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pressure cooking

it's late and i'm tired, but i need to write quickly about dinner today.

a while back i became the recipient of a pressure cooker. it was a realm of cooking i've never explored, and thus it was (and still remains) somewhat intimidating to me. i think the main reason is because with what i'm adept at (cooking over a stove with a frying pan or a wok), i'm used to being able to make adjustments on the fly based on what i see, what i smell, what i taste, etc., and i've done it for so long that it comes natural to me, enough that i'm not afraid to experiment.

but with a pressure cooker, all that is out of the window. You put the stuff in the cooker and close the lid, and that's it. you can't see or check your contents in the middle of it. you can't do a taste test in the middle to see if you need to add something. you just set the timer, monitor the pressure, release the pressure when the timer goes off, and then open up the lid hoping that what you put in comes out in a form that's edible.

(in other words, it's like an accelerated form of baking and i've never been the greatest at baking things.)

i tried it for the first time today with some help and moral support from katie. What we ended up doing was taking a beef chuck dish i learned from my mom and translated it from oven to pressure cooker. When cooking it in the oven, it requires about two hours of cooking at 350 degrees. With the pressure cooker, the total cooking time was about twenty minutes, and it came out just as well, notwithstanding some liquid miscalculation.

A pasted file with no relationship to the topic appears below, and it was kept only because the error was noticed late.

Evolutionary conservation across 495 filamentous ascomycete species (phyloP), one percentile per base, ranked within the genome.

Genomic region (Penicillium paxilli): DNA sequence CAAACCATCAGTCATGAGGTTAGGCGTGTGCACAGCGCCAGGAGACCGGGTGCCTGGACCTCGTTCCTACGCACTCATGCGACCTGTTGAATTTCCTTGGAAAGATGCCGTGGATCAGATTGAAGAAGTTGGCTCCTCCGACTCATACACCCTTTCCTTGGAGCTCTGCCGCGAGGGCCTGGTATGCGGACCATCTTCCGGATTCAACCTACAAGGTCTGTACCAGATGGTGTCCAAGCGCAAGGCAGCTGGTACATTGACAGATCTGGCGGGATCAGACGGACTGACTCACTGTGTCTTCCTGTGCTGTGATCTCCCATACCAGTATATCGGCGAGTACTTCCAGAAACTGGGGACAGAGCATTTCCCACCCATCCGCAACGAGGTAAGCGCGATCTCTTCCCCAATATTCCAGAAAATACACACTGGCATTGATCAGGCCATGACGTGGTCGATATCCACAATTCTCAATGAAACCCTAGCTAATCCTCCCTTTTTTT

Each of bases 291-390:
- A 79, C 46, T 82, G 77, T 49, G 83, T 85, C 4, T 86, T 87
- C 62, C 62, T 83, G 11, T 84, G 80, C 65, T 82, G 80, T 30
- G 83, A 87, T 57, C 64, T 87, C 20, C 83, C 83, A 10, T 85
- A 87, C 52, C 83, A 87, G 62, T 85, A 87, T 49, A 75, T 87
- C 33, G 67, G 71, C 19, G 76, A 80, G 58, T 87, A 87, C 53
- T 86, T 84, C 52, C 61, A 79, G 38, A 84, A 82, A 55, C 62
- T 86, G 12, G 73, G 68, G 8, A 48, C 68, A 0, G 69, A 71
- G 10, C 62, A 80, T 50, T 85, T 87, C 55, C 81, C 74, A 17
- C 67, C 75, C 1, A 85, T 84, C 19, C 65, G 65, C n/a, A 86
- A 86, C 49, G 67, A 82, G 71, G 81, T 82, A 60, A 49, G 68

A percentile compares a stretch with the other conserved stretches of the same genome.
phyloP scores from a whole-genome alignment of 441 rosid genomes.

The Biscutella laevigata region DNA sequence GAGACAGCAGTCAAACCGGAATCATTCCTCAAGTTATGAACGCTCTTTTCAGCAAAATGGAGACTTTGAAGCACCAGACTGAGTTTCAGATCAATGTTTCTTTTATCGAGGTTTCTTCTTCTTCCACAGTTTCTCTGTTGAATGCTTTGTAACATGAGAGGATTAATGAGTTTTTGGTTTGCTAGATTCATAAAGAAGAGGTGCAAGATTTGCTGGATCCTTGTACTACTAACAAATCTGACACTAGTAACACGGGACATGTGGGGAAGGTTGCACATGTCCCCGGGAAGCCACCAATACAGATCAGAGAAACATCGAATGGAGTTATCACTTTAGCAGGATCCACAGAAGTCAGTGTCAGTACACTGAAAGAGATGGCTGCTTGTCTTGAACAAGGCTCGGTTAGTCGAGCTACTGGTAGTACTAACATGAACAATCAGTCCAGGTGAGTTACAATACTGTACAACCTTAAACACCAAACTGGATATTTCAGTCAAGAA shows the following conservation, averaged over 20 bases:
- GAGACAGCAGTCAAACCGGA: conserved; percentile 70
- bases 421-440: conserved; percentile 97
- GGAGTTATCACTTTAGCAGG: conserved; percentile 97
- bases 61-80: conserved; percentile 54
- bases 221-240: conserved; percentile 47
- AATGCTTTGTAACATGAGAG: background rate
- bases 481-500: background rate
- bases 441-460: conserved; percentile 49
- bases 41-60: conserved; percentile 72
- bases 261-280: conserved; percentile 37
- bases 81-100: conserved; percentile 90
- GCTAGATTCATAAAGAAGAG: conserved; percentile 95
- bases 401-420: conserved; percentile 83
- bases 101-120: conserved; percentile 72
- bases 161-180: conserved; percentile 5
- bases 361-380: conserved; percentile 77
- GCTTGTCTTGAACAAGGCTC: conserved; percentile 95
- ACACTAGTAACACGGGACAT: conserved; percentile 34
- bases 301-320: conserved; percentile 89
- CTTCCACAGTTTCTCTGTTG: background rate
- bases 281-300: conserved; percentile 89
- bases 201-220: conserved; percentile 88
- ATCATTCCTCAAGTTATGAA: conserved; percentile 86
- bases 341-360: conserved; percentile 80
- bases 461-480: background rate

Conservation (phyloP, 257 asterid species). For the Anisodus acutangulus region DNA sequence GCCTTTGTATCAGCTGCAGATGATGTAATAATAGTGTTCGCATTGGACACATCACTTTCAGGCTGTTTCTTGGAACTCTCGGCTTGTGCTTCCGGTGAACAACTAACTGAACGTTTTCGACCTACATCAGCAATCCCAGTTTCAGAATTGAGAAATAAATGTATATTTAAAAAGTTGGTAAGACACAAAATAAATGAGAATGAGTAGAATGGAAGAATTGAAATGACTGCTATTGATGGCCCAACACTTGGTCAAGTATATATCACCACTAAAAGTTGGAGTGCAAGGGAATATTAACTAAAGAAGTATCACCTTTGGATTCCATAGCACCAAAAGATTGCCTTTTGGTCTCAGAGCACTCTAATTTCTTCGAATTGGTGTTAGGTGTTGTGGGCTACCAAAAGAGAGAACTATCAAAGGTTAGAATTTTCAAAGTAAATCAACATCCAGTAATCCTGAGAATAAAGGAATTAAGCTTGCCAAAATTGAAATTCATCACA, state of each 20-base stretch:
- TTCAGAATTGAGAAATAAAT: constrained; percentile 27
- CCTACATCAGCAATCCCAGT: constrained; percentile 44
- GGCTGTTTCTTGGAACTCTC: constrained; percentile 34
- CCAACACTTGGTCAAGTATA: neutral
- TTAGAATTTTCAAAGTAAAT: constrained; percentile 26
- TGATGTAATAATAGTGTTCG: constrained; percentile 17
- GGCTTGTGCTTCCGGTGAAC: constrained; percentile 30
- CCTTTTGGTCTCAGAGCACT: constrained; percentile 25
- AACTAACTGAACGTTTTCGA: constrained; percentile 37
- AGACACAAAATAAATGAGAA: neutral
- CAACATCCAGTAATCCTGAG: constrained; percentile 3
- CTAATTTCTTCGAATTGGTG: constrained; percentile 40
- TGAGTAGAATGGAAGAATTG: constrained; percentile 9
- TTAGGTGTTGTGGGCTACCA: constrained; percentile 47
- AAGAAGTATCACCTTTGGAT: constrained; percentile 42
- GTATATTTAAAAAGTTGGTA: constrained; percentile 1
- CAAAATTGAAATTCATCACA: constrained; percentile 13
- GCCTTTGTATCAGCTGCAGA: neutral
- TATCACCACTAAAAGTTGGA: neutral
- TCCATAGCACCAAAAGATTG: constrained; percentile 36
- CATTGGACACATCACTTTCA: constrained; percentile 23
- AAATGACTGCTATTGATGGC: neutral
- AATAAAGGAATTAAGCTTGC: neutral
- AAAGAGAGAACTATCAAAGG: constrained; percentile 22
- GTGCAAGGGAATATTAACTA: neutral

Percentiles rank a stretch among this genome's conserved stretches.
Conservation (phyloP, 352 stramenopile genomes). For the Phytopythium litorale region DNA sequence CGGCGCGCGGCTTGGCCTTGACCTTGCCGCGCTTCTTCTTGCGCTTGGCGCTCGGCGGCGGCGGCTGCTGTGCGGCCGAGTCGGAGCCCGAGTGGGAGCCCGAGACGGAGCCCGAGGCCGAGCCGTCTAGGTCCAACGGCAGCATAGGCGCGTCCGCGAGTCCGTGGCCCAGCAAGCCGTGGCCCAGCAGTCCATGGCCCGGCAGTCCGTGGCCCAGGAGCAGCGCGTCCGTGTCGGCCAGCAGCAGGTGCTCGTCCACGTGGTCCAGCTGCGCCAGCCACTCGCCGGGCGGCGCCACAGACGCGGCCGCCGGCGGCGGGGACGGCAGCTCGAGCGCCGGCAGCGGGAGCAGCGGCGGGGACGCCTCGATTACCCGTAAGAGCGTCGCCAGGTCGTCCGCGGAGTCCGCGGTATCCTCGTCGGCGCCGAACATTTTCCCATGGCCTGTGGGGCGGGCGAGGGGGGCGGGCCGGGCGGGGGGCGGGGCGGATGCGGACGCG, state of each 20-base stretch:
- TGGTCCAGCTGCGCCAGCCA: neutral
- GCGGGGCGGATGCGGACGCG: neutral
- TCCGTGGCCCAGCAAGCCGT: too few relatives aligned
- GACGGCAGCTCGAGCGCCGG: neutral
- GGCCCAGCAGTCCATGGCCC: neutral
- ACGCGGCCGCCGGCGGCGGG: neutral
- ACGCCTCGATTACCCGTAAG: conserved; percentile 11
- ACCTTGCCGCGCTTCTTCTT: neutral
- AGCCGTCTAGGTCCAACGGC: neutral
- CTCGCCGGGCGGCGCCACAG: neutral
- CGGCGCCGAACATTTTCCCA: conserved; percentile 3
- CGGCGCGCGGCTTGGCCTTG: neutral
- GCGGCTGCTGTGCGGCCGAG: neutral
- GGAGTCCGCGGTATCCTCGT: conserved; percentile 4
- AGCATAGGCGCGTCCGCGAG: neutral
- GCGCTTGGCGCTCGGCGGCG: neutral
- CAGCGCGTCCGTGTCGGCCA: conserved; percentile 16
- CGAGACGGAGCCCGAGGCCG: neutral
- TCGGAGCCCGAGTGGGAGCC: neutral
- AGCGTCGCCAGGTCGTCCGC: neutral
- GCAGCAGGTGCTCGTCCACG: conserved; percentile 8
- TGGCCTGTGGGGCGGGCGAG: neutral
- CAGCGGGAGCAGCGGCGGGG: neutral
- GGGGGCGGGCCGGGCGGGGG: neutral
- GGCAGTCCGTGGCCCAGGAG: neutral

i'm still not sure what to make of it. don't get me wrong - the food came out great, but it still feels wildly unnatural. When you're watching a cooking show and they're walking through the recipe and they have a step that's like "bake for one hour at 400 degrees", typically they'll keep the show rolling by either a) doing a time cut, or b) having ready a duplicate of the dish that's already gone through the baking part. This felt a lot like that - uncooked material and ingredients go in, close the lid, wave the magic wand, open the lid, and voila.

regardless, i may start to do it more often. it's supposed to be much healthier for you. The flavors are better preserved in the food. And it's pretty painless if you can accept the fact that if you get it slightly wrong, you have to keep it in mind for how you adjust it the next time you cook it.

i hope this entry came out intellgently. my brain feels pretty fried. good thing i napped earlier.

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( read spoken (1) — speak )
Nov. 26th, 2007 08:19 pm (UTC)
Pressure cooking doesn't always preserve flavours. The basic idea is that you're raising the boiling point of water inside the pressure vessel, so things like soups and stews actually cook at a higher temperature and thus cook faster. The higher temperature means certain things like acids dissipate faster, so you have to compensate afterwards.

Don't know enough to comment on the healthier aspect, except for the preservation aspect -- the higher water boiling point thing makes for faster and more effective canning.

Wikipedia lists "hygenic" as one of the advantages of pressure cooking. I don't know about that. 212 F already does a pretty good job, and in the case of frying, you're cooking the surface to a much higher temperature than that anyway.
( read spoken (1) — speak )


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March 2017